Airline Baggage Restrictions
When planning your trip to the Galapagos, luggage restrictions are an important consideration. Keep it light. Most airlines limit checked luggage to one piece, with a maximum weight of 23 kilograms (50 pounds). Hand luggage (one piece) is limited to 8 kilograms (17 pounds). Different luggage restrictions apply for each airline, check with your airline before departure.
Do not bring fresh fruits, vegetables, or bulk nuts to the Galapagos; your luggage will be screened for “biologics” on departure from the mainland. Most commercially packaged snacks are fine.
The Galapagos are equatorial. You might expect a tropical climate, but most areas of the islands are arid and dry. Year round, you can expect highs from the upper 70s to upper 80s, with lows between 75F and 65F.
During the cool season (roughly June to November) you may encounter mist, but virtually no rain. The mist is welcome; these islands receive direct overhead sun, and have very little shade. Expect highs in the upper 70s, and water temperatures near 72F.
The nutrient-rich Humboldt Current prevails, and water temperatures approach 72F.
Counterintuitively, the rainiest months are also the sunniest; air temperatures are finally high enough to condense the mist to rain.
But even the rainiest month, March, has only about two inches of precipitation for the entire month. High temperatures reach the upper 80s, with lows near 72F. The Panama Current prevails, with water temperatures near 75F.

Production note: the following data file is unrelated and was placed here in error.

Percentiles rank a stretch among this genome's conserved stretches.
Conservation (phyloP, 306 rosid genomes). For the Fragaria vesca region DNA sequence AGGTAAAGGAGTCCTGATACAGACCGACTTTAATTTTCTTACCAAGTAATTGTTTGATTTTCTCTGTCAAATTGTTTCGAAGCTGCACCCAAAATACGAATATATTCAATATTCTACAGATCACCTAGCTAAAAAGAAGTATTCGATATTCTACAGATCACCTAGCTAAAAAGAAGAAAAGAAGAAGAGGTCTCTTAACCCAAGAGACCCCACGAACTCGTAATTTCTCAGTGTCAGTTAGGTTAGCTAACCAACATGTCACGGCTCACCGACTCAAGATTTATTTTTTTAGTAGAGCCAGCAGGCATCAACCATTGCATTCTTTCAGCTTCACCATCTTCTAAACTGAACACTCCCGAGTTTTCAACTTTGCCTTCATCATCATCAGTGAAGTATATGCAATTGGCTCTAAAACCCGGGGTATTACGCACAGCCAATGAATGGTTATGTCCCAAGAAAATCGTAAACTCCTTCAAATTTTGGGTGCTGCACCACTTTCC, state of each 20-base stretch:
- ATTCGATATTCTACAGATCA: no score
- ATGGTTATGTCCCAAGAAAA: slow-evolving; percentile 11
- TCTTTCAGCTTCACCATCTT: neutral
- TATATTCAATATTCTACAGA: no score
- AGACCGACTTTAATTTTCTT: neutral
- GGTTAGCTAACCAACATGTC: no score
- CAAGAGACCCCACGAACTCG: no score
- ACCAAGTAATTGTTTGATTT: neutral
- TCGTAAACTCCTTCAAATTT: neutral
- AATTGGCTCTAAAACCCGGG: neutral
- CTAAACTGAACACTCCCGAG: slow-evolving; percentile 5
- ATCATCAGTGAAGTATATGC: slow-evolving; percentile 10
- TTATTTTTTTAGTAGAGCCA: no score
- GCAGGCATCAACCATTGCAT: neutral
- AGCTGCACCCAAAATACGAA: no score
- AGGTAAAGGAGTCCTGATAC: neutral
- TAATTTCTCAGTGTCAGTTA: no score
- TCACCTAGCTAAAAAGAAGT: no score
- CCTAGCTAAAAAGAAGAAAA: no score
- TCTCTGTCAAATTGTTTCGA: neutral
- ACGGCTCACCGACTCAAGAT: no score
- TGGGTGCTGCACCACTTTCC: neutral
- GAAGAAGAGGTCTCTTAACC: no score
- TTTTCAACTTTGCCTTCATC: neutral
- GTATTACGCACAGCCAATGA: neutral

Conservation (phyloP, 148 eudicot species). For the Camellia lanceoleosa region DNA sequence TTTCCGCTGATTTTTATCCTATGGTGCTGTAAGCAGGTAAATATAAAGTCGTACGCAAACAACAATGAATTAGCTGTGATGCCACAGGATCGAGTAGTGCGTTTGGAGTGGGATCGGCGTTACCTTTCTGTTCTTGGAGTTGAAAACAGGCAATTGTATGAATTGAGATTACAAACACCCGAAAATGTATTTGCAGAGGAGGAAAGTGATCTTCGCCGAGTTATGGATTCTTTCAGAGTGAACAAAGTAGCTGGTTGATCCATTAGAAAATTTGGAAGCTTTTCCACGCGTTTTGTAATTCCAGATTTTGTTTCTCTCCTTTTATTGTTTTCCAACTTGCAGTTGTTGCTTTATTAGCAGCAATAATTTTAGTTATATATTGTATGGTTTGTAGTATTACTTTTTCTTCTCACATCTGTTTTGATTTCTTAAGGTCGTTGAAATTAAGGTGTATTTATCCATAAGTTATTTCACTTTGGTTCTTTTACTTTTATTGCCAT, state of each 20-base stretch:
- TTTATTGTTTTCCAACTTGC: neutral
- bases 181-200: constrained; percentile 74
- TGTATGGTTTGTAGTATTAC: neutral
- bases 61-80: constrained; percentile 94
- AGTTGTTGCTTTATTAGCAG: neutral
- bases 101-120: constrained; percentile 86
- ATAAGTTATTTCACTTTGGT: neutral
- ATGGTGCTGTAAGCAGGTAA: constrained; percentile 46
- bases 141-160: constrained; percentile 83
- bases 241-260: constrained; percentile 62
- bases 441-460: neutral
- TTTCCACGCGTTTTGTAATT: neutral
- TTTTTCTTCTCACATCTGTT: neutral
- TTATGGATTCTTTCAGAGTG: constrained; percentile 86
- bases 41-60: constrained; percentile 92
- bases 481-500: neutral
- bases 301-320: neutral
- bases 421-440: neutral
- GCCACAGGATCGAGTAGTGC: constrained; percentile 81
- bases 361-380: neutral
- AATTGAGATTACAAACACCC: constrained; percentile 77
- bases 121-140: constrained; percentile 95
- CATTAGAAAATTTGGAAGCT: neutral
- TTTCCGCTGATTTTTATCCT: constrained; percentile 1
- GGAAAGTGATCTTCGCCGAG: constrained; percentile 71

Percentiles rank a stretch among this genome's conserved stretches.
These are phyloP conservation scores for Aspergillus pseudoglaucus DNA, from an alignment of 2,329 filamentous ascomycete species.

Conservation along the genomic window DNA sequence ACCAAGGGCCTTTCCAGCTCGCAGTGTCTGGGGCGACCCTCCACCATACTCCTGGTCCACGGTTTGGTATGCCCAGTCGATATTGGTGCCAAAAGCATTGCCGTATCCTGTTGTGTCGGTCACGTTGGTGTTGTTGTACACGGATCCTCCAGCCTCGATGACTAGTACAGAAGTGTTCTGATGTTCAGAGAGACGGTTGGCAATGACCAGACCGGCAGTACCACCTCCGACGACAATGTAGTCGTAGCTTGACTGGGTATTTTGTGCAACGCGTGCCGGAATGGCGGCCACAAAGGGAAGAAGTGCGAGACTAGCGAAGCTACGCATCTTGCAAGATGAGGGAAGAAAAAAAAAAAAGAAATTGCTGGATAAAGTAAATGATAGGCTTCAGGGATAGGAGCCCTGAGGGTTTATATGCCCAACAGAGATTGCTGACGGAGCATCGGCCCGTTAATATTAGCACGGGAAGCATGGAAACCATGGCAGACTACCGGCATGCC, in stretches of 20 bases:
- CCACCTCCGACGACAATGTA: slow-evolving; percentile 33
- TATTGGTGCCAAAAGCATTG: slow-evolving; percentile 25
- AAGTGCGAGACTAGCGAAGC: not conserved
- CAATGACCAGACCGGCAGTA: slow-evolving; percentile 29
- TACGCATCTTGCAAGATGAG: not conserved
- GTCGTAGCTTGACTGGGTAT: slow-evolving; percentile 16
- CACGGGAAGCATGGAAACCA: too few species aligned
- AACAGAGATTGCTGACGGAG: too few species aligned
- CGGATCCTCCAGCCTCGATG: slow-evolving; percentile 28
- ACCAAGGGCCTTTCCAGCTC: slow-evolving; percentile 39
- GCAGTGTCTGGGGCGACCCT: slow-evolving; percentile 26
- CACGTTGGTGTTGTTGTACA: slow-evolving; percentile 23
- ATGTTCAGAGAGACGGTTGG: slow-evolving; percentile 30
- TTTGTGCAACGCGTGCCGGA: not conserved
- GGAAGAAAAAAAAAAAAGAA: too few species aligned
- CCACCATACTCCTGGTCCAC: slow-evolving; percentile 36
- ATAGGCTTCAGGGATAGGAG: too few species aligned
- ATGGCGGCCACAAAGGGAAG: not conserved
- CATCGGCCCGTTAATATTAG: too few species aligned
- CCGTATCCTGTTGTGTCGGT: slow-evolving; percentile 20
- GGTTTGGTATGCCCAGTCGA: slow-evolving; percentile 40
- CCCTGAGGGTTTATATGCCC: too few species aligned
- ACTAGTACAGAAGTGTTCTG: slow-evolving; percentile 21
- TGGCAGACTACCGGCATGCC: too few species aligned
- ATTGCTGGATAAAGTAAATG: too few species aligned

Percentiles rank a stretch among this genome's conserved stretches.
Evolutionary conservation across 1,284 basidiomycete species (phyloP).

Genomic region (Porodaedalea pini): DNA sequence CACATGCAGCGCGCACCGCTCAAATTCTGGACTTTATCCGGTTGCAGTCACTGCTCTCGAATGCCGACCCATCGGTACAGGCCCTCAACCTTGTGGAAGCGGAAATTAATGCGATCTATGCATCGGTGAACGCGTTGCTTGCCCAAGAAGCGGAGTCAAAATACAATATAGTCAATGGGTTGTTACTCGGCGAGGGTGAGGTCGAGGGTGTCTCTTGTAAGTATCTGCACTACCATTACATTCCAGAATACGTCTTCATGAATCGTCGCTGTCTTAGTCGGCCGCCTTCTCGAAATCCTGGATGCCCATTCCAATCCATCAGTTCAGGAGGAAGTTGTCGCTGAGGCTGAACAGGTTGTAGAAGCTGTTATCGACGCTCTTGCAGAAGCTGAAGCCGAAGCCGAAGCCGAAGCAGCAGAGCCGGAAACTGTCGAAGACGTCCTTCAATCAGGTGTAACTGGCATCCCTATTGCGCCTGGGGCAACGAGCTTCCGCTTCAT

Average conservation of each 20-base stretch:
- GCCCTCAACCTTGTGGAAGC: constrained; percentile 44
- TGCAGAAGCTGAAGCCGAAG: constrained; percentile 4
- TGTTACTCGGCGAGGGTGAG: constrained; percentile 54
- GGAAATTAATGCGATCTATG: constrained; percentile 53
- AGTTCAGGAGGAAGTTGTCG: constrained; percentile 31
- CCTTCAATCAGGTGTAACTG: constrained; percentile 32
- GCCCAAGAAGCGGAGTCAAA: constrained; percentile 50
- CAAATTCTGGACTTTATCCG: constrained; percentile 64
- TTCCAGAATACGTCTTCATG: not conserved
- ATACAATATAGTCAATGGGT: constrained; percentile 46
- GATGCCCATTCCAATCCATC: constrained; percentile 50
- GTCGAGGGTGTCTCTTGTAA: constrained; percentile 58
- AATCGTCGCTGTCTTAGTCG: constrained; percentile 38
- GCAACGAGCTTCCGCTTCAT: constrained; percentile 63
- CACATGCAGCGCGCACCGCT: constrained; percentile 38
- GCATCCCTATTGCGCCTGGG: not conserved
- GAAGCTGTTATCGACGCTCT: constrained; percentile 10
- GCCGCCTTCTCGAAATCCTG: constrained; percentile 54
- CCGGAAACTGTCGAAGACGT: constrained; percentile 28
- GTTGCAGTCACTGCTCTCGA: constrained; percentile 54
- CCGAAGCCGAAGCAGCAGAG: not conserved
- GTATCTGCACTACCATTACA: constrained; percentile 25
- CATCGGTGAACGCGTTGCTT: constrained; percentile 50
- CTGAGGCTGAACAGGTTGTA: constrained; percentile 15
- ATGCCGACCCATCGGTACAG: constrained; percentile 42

Fresh water is precious in the Galapagos, and not all cruise vessels or lodges have on-site laundry facilities. Many cruises only offer laundry service on port days. Lightweight synthetics or merino wool are among the best options.
Avoid heavy cotton fabrics, jeans, or any clothing that is bright yellow—a color that can attract paper wasps.
- Long sleeve, breathable, lightweight synthetic shirts and synthetic pants for land excursions
- Hiking shorts
- Lightweight synthetic buff (a sleeve of fabric for neck and head sun protection)
- Swimwear (two to three swimsuits per person) and rash-guard (swim shirt)
- Socks and underwear
- Tee shirts
- Smart casual clothing for dining on board (e.g. collared shirts, pants, dresses, skirts)
- Synthetic wind or fleece jacket for cool evenings and mornings
- Sun hat
- Walking or running shoes
- Waterproof sandals or water shoes with closed toe and grippy tread (e.g. Keens)
- Polarized sunglasses and cleaning cloth. Consider bringing leash for your glasses.
- A waterproof or water-resistant day pack. You may also want a small, foldable dry bag for your phone & camera on wet landings.
- If you have a snorkeling mask you enjoy using, bring it; it will be more comfortable than masks available in Galapagos. Loaner masks, snorkels, and fins will be provided on most cruises and day trips.
- Wetsuits (shorty style) are also provided on most cruises (3mm to 7mm). If you have a lightweight wetsuit liner, you may want to bring it.
- If you chill easily, consider also bringing a thick rash-guard, leggings, a hood, gloves, and booties.
- A small bottle of Johnson’s “no tears” baby shampoo (as lens anti-fog)
- If you have facial hair, you may want to bring a small container of Vaseline, useful for improving your mask seal.
Identification & Payment Methods